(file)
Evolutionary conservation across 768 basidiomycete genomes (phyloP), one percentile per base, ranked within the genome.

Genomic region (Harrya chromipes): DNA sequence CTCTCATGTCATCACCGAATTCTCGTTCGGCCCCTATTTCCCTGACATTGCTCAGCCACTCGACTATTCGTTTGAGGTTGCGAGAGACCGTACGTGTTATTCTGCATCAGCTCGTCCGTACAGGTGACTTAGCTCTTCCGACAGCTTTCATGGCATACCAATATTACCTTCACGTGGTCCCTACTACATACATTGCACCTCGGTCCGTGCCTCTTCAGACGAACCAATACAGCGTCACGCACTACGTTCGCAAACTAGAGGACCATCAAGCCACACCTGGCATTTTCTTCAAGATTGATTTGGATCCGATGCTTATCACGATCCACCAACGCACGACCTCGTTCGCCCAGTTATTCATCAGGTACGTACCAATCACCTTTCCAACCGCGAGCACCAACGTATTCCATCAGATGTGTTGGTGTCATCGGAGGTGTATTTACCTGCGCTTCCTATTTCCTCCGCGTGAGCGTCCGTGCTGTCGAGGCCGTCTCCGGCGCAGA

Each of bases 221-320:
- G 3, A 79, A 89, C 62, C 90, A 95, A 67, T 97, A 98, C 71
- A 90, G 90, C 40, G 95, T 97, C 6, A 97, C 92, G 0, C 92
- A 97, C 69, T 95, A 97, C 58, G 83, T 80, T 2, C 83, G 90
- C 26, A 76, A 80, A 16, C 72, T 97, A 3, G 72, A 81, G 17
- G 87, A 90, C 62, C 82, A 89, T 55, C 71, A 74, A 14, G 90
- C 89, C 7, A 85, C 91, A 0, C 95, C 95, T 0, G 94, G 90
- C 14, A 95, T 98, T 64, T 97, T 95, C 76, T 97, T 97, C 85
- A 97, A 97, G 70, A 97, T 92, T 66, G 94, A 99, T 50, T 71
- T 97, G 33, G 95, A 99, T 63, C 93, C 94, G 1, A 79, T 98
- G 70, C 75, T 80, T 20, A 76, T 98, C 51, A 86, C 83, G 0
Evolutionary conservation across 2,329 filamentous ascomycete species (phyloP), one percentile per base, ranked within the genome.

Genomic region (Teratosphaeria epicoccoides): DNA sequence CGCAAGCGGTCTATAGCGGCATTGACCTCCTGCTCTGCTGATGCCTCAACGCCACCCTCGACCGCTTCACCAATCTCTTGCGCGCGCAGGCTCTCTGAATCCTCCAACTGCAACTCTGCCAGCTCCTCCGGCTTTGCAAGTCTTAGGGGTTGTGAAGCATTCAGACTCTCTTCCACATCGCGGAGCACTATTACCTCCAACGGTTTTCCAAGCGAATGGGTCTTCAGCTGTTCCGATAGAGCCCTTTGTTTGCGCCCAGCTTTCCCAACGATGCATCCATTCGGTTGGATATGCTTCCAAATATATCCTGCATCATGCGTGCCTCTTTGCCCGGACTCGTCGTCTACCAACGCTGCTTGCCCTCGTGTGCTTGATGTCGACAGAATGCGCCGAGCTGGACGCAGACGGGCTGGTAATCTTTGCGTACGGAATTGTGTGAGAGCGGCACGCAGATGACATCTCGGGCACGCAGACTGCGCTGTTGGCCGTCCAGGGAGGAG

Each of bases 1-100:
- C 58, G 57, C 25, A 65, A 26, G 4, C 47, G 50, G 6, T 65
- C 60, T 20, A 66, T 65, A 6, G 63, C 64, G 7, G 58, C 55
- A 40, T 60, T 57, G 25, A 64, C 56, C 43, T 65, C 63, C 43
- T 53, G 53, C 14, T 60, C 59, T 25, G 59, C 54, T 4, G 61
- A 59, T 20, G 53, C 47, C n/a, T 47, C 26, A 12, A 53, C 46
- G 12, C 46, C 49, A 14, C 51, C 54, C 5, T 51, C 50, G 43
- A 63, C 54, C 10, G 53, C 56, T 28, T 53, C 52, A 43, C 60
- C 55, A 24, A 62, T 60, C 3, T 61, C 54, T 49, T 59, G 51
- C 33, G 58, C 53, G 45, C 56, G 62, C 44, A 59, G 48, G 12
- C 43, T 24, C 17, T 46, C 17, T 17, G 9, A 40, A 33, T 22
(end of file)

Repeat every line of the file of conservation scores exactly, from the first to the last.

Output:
Evolutionary conservation across 768 basidiomycete genomes (phyloP), one percentile per base, ranked within the genome.

Genomic region (Harrya chromipes): DNA sequence CTCTCATGTCATCACCGAATTCTCGTTCGGCCCCTATTTCCCTGACATTGCTCAGCCACTCGACTATTCGTTTGAGGTTGCGAGAGACCGTACGTGTTATTCTGCATCAGCTCGTCCGTACAGGTGACTTAGCTCTTCCGACAGCTTTCATGGCATACCAATATTACCTTCACGTGGTCCCTACTACATACATTGCACCTCGGTCCGTGCCTCTTCAGACGAACCAATACAGCGTCACGCACTACGTTCGCAAACTAGAGGACCATCAAGCCACACCTGGCATTTTCTTCAAGATTGATTTGGATCCGATGCTTATCACGATCCACCAACGCACGACCTCGTTCGCCCAGTTATTCATCAGGTACGTACCAATCACCTTTCCAACCGCGAGCACCAACGTATTCCATCAGATGTGTTGGTGTCATCGGAGGTGTATTTACCTGCGCTTCCTATTTCCTCCGCGTGAGCGTCCGTGCTGTCGAGGCCGTCTCCGGCGCAGA

Each of bases 221-320:
- G 3, A 79, A 89, C 62, C 90, A 95, A 67, T 97, A 98, C 71
- A 90, G 90, C 40, G 95, T 97, C 6, A 97, C 92, G 0, C 92
- A 97, C 69, T 95, A 97, C 58, G 83, T 80, T 2, C 83, G 90
- C 26, A 76, A 80, A 16, C 72, T 97, A 3, G 72, A 81, G 17
- G 87, A 90, C 62, C 82, A 89, T 55, C 71, A 74, A 14, G 90
- C 89, C 7, A 85, C 91, A 0, C 95, C 95, T 0, G 94, G 90
- C 14, A 95, T 98, T 64, T 97, T 95, C 76, T 97, T 97, C 85
- A 97, A 97, G 70, A 97, T 92, T 66, G 94, A 99, T 50, T 71
- T 97, G 33, G 95, A 99, T 63, C 93, C 94, G 1, A 79, T 98
- G 70, C 75, T 80, T 20, A 76, T 98, C 51, A 86, C 83, G 0
Evolutionary conservation across 2,329 filamentous ascomycete species (phyloP), one percentile per base, ranked within the genome.

Genomic region (Teratosphaeria epicoccoides): DNA sequence CGCAAGCGGTCTATAGCGGCATTGACCTCCTGCTCTGCTGATGCCTCAACGCCACCCTCGACCGCTTCACCAATCTCTTGCGCGCGCAGGCTCTCTGAATCCTCCAACTGCAACTCTGCCAGCTCCTCCGGCTTTGCAAGTCTTAGGGGTTGTGAAGCATTCAGACTCTCTTCCACATCGCGGAGCACTATTACCTCCAACGGTTTTCCAAGCGAATGGGTCTTCAGCTGTTCCGATAGAGCCCTTTGTTTGCGCCCAGCTTTCCCAACGATGCATCCATTCGGTTGGATATGCTTCCAAATATATCCTGCATCATGCGTGCCTCTTTGCCCGGACTCGTCGTCTACCAACGCTGCTTGCCCTCGTGTGCTTGATGTCGACAGAATGCGCCGAGCTGGACGCAGACGGGCTGGTAATCTTTGCGTACGGAATTGTGTGAGAGCGGCACGCAGATGACATCTCGGGCACGCAGACTGCGCTGTTGGCCGTCCAGGGAGGAG

Each of bases 1-100:
- C 58, G 57, C 25, A 65, A 26, G 4, C 47, G 50, G 6, T 65
- C 60, T 20, A 66, T 65, A 6, G 63, C 64, G 7, G 58, C 55
- A 40, T 60, T 57, G 25, A 64, C 56, C 43, T 65, C 63, C 43
- T 53, G 53, C 14, T 60, C 59, T 25, G 59, C 54, T 4, G 61
- A 59, T 20, G 53, C 47, C n/a, T 47, C 26, A 12, A 53, C 46
- G 12, C 46, C 49, A 14, C 51, C 54, C 5, T 51, C 50, G 43
- A 63, C 54, C 10, G 53, C 56, T 28, T 53, C 52, A 43, C 60
- C 55, A 24, A 62, T 60, C 3, T 61, C 54, T 49, T 59, G 51
- C 33, G 58, C 53, G 45, C 56, G 62, C 44, A 59, G 48, G 12
- C 43, T 24, C 17, T 46, C 17, T 17, G 9, A 40, A 33, T 22